This first paragraph drives the concern of many liturgists. It’s still ignored in many places:
That more perfect form of participation in the Mass whereby the faithful, after the priest’s communion, receive the Lord’s body from the same sacrifice, is strongly commended.
We have the germ of the notion of communion under both forms laid down here:
The dogmatic principles which were laid down by the Council of Trent remaining intact (Session XXI, July 16, 1562. Doctrine on Communion under Both Species, chap. 1-3: Condlium Tridentinum. Diariorum, Actorum, Epistolarum, Tractatuum nova collectio ed. Soc. Goerresiana, tome VIII (Freiburg in Br., 1919), 698-699.), communion under both kinds may be granted when the bishops think fit, not only to clerics and religious, but also to the laity, in cases to be determined by the Apostolic See, as, for instance, to the newly ordained in the Mass of their sacred ordination, to the newly professed in the Mass of their religious profession, and to the newly baptized in the Mass which follows their baptism.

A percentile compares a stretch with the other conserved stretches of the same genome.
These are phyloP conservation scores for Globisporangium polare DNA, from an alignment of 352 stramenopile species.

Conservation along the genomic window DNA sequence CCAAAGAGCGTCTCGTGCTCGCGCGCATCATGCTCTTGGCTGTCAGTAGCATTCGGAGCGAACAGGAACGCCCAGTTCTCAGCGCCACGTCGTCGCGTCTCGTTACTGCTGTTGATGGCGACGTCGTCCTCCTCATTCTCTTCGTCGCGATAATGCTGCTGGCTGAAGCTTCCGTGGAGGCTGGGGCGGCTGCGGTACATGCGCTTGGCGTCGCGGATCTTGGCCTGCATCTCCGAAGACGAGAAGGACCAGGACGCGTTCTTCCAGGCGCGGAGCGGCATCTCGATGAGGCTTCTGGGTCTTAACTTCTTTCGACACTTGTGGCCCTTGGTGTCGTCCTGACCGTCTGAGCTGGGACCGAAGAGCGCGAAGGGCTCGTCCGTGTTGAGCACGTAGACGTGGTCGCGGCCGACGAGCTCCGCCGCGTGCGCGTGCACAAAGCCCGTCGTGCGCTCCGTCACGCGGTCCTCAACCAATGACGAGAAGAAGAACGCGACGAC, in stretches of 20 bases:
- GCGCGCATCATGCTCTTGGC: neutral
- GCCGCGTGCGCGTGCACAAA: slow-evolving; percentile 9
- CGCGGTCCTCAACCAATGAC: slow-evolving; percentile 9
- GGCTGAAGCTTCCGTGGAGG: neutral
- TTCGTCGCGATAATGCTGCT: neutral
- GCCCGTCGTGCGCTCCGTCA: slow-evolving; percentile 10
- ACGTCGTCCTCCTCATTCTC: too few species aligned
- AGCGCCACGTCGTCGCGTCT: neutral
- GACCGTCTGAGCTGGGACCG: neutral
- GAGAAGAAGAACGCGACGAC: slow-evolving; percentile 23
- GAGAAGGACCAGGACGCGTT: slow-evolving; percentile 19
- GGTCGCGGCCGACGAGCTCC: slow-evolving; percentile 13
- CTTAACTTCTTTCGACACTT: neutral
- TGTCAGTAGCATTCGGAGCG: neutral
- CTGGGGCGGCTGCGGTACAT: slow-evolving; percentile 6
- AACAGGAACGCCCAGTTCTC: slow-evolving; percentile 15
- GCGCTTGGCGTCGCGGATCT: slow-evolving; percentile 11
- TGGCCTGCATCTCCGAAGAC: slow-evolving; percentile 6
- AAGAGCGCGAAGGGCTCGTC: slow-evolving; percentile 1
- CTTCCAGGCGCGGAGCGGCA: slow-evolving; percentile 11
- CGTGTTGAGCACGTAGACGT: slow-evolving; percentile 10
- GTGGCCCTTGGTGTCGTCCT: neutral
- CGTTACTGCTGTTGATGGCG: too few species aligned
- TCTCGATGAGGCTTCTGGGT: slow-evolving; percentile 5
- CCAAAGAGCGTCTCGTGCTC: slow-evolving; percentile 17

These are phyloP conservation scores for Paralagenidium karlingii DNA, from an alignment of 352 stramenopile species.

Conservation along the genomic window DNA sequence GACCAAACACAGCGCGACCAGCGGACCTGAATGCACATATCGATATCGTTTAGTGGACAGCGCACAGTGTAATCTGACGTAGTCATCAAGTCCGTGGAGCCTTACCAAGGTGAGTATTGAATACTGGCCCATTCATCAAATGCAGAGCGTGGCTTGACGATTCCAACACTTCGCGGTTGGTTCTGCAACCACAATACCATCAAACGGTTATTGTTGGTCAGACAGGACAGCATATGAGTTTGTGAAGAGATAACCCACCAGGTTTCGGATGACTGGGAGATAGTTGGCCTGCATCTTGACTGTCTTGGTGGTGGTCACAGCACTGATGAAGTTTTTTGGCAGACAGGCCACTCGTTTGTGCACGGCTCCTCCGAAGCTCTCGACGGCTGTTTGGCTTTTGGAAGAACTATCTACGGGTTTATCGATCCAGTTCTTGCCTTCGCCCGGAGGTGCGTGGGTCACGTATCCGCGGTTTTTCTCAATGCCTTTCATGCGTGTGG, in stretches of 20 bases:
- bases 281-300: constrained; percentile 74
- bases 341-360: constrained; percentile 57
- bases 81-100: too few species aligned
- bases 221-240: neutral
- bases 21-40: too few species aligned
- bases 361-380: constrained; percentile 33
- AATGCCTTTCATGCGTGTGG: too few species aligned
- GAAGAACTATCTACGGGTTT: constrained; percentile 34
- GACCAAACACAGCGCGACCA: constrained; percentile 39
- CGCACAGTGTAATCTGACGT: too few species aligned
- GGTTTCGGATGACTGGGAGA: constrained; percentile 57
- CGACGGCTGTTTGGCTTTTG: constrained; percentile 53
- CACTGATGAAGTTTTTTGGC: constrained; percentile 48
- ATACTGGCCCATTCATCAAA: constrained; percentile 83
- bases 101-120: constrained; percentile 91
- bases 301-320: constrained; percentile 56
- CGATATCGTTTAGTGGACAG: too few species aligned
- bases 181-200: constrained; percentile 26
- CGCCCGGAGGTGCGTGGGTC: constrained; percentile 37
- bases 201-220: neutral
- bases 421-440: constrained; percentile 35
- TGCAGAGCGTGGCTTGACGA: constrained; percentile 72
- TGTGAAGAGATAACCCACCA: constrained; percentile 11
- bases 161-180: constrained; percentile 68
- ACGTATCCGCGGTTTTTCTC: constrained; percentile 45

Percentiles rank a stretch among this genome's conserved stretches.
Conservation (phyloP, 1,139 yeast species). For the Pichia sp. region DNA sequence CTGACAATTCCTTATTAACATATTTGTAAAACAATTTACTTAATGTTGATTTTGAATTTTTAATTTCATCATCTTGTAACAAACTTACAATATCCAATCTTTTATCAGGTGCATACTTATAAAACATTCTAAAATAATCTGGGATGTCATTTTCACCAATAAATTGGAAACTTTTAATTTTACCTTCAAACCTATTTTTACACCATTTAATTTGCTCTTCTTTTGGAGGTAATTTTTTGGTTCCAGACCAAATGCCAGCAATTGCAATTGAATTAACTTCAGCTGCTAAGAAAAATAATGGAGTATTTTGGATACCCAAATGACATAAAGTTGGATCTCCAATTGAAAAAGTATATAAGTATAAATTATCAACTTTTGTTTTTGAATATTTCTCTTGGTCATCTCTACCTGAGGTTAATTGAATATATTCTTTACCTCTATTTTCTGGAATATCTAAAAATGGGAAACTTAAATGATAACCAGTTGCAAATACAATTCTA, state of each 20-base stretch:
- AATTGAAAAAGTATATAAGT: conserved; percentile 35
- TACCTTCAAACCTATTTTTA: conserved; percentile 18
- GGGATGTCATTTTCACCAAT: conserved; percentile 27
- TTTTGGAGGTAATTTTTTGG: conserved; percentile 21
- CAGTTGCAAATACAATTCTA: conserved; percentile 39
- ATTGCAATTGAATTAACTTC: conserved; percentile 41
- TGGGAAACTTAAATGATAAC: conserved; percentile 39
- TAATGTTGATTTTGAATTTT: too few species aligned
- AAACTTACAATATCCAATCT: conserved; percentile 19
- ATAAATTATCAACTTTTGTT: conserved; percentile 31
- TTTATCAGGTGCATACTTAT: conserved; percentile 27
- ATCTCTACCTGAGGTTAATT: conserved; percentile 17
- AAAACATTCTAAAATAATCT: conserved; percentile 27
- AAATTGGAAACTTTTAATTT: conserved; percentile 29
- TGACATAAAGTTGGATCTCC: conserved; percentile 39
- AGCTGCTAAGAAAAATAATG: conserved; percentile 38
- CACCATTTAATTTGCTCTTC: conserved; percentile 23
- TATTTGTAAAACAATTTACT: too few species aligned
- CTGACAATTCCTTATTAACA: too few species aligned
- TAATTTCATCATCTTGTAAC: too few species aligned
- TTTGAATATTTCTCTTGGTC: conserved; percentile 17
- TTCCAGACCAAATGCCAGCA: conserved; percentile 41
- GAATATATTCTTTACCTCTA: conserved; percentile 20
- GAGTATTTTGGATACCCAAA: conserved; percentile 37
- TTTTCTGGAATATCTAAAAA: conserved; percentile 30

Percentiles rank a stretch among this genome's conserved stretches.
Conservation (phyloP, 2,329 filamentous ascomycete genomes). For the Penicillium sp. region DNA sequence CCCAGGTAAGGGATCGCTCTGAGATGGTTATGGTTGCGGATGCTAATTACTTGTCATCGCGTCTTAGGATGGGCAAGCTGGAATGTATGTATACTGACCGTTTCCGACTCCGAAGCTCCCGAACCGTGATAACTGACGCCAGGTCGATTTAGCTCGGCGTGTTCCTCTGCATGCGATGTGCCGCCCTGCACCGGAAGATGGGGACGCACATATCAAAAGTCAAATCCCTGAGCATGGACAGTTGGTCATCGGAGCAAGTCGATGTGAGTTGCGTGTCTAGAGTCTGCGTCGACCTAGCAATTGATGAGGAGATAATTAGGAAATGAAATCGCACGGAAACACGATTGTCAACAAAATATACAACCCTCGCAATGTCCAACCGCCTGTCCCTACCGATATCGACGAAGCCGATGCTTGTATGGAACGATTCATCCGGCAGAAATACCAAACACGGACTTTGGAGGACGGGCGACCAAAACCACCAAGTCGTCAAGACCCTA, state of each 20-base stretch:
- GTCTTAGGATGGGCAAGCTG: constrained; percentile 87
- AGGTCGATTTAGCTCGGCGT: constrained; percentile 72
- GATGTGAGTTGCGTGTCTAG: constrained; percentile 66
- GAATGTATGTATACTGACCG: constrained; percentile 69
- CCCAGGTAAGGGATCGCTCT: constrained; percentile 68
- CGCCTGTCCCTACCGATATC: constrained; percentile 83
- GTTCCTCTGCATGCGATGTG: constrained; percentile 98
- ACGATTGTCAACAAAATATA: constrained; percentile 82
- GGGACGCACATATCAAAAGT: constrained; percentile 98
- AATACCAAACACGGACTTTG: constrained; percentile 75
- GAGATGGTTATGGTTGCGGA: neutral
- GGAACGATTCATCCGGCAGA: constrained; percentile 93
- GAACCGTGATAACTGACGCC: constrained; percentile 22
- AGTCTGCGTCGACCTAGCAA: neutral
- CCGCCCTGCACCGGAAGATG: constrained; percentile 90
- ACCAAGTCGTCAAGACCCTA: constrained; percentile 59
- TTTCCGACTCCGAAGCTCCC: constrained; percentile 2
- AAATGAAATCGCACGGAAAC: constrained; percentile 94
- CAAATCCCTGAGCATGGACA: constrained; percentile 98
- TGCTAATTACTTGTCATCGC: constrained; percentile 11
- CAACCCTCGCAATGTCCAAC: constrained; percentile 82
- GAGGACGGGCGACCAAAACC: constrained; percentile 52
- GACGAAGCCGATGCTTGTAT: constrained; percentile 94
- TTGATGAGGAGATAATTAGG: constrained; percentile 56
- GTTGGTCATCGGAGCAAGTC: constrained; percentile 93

The former point if often overlooked in parishes. Maybe people don’t think it would have all that great an impact, but it serves to underscore receiving Communion as a ritual or devotional act distinct from the celebration of Mass. And on the latter, you wouldn’t expect me to disagree, would you?